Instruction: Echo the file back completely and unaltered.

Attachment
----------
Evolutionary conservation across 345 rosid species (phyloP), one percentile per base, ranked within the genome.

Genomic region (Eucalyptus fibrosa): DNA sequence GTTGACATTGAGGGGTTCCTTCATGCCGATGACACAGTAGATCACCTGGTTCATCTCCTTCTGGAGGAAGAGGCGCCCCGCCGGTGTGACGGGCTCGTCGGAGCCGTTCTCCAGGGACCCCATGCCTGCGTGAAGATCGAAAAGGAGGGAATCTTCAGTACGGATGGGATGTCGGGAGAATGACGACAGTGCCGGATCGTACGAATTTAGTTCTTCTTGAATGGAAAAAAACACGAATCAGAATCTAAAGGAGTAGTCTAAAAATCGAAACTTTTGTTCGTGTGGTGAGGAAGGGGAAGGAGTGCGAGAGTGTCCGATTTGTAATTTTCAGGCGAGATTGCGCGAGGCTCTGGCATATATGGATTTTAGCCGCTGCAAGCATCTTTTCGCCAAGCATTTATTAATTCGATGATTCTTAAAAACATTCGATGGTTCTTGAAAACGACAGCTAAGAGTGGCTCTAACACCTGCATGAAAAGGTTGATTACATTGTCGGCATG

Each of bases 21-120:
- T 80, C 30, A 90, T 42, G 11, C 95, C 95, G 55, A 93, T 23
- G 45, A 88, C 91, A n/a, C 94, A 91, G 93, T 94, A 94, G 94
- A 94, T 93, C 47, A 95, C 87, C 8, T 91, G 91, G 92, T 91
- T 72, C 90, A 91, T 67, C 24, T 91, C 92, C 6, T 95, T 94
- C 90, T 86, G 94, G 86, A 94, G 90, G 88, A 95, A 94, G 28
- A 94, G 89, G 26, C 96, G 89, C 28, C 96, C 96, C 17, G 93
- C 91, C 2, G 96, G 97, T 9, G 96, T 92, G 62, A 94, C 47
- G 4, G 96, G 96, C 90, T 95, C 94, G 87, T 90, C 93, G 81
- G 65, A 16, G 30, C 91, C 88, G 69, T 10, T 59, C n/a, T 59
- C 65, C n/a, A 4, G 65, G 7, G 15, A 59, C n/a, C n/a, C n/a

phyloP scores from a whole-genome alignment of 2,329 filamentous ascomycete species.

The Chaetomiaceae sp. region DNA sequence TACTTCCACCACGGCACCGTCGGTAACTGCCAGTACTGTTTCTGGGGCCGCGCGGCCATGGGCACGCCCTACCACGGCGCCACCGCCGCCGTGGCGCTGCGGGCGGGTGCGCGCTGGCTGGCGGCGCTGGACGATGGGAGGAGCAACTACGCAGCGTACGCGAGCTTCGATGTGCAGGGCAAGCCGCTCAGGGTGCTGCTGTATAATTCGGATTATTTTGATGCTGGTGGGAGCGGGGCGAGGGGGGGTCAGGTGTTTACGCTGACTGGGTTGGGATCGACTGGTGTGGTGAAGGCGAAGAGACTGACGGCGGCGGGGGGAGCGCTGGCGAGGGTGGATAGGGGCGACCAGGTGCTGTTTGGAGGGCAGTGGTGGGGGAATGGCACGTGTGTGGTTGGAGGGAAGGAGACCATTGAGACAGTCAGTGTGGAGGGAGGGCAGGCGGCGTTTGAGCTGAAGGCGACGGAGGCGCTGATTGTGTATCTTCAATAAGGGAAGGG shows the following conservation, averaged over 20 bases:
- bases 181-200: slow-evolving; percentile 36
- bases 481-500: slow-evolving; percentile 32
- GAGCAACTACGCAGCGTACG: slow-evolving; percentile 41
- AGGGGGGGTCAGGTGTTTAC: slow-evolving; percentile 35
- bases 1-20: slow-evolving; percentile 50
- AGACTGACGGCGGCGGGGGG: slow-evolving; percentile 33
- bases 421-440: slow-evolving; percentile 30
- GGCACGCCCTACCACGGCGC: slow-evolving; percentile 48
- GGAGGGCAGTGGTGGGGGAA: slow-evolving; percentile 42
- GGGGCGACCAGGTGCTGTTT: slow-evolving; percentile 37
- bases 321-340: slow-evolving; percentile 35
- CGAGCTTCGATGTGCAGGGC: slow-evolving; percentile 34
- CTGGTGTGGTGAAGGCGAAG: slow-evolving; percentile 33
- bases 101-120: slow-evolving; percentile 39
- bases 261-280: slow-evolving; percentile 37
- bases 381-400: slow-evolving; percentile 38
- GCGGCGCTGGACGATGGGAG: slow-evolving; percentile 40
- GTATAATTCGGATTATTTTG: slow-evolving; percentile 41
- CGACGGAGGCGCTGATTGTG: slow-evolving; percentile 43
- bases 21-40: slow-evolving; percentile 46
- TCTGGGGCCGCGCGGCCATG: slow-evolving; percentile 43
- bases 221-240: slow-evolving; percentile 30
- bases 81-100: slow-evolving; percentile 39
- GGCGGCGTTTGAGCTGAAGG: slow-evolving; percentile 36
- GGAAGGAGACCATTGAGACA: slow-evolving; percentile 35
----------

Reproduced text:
Evolutionary conservation across 345 rosid species (phyloP), one percentile per base, ranked within the genome.

Genomic region (Eucalyptus fibrosa): DNA sequence GTTGACATTGAGGGGTTCCTTCATGCCGATGACACAGTAGATCACCTGGTTCATCTCCTTCTGGAGGAAGAGGCGCCCCGCCGGTGTGACGGGCTCGTCGGAGCCGTTCTCCAGGGACCCCATGCCTGCGTGAAGATCGAAAAGGAGGGAATCTTCAGTACGGATGGGATGTCGGGAGAATGACGACAGTGCCGGATCGTACGAATTTAGTTCTTCTTGAATGGAAAAAAACACGAATCAGAATCTAAAGGAGTAGTCTAAAAATCGAAACTTTTGTTCGTGTGGTGAGGAAGGGGAAGGAGTGCGAGAGTGTCCGATTTGTAATTTTCAGGCGAGATTGCGCGAGGCTCTGGCATATATGGATTTTAGCCGCTGCAAGCATCTTTTCGCCAAGCATTTATTAATTCGATGATTCTTAAAAACATTCGATGGTTCTTGAAAACGACAGCTAAGAGTGGCTCTAACACCTGCATGAAAAGGTTGATTACATTGTCGGCATG

Each of bases 21-120:
- T 80, C 30, A 90, T 42, G 11, C 95, C 95, G 55, A 93, T 23
- G 45, A 88, C 91, A n/a, C 94, A 91, G 93, T 94, A 94, G 94
- A 94, T 93, C 47, A 95, C 87, C 8, T 91, G 91, G 92, T 91
- T 72, C 90, A 91, T 67, C 24, T 91, C 92, C 6, T 95, T 94
- C 90, T 86, G 94, G 86, A 94, G 90, G 88, A 95, A 94, G 28
- A 94, G 89, G 26, C 96, G 89, C 28, C 96, C 96, C 17, G 93
- C 91, C 2, G 96, G 97, T 9, G 96, T 92, G 62, A 94, C 47
- G 4, G 96, G 96, C 90, T 95, C 94, G 87, T 90, C 93, G 81
- G 65, A 16, G 30, C 91, C 88, G 69, T 10, T 59, C n/a, T 59
- C 65, C n/a, A 4, G 65, G 7, G 15, A 59, C n/a, C n/a, C n/a

phyloP scores from a whole-genome alignment of 2,329 filamentous ascomycete species.

The Chaetomiaceae sp. region DNA sequence TACTTCCACCACGGCACCGTCGGTAACTGCCAGTACTGTTTCTGGGGCCGCGCGGCCATGGGCACGCCCTACCACGGCGCCACCGCCGCCGTGGCGCTGCGGGCGGGTGCGCGCTGGCTGGCGGCGCTGGACGATGGGAGGAGCAACTACGCAGCGTACGCGAGCTTCGATGTGCAGGGCAAGCCGCTCAGGGTGCTGCTGTATAATTCGGATTATTTTGATGCTGGTGGGAGCGGGGCGAGGGGGGGTCAGGTGTTTACGCTGACTGGGTTGGGATCGACTGGTGTGGTGAAGGCGAAGAGACTGACGGCGGCGGGGGGAGCGCTGGCGAGGGTGGATAGGGGCGACCAGGTGCTGTTTGGAGGGCAGTGGTGGGGGAATGGCACGTGTGTGGTTGGAGGGAAGGAGACCATTGAGACAGTCAGTGTGGAGGGAGGGCAGGCGGCGTTTGAGCTGAAGGCGACGGAGGCGCTGATTGTGTATCTTCAATAAGGGAAGGG shows the following conservation, averaged over 20 bases:
- bases 181-200: slow-evolving; percentile 36
- bases 481-500: slow-evolving; percentile 32
- GAGCAACTACGCAGCGTACG: slow-evolving; percentile 41
- AGGGGGGGTCAGGTGTTTAC: slow-evolving; percentile 35
- bases 1-20: slow-evolving; percentile 50
- AGACTGACGGCGGCGGGGGG: slow-evolving; percentile 33
- bases 421-440: slow-evolving; percentile 30
- GGCACGCCCTACCACGGCGC: slow-evolving; percentile 48
- GGAGGGCAGTGGTGGGGGAA: slow-evolving; percentile 42
- GGGGCGACCAGGTGCTGTTT: slow-evolving; percentile 37
- bases 321-340: slow-evolving; percentile 35
- CGAGCTTCGATGTGCAGGGC: slow-evolving; percentile 34
- CTGGTGTGGTGAAGGCGAAG: slow-evolving; percentile 33
- bases 101-120: slow-evolving; percentile 39
- bases 261-280: slow-evolving; percentile 37
- bases 381-400: slow-evolving; percentile 38
- GCGGCGCTGGACGATGGGAG: slow-evolving; percentile 40
- GTATAATTCGGATTATTTTG: slow-evolving; percentile 41
- CGACGGAGGCGCTGATTGTG: slow-evolving; percentile 43
- bases 21-40: slow-evolving; percentile 46
- TCTGGGGCCGCGCGGCCATG: slow-evolving; percentile 43
- bases 221-240: slow-evolving; percentile 30
- bases 81-100: slow-evolving; percentile 39
- GGCGGCGTTTGAGCTGAAGG: slow-evolving; percentile 36
- GGAAGGAGACCATTGAGACA: slow-evolving; percentile 35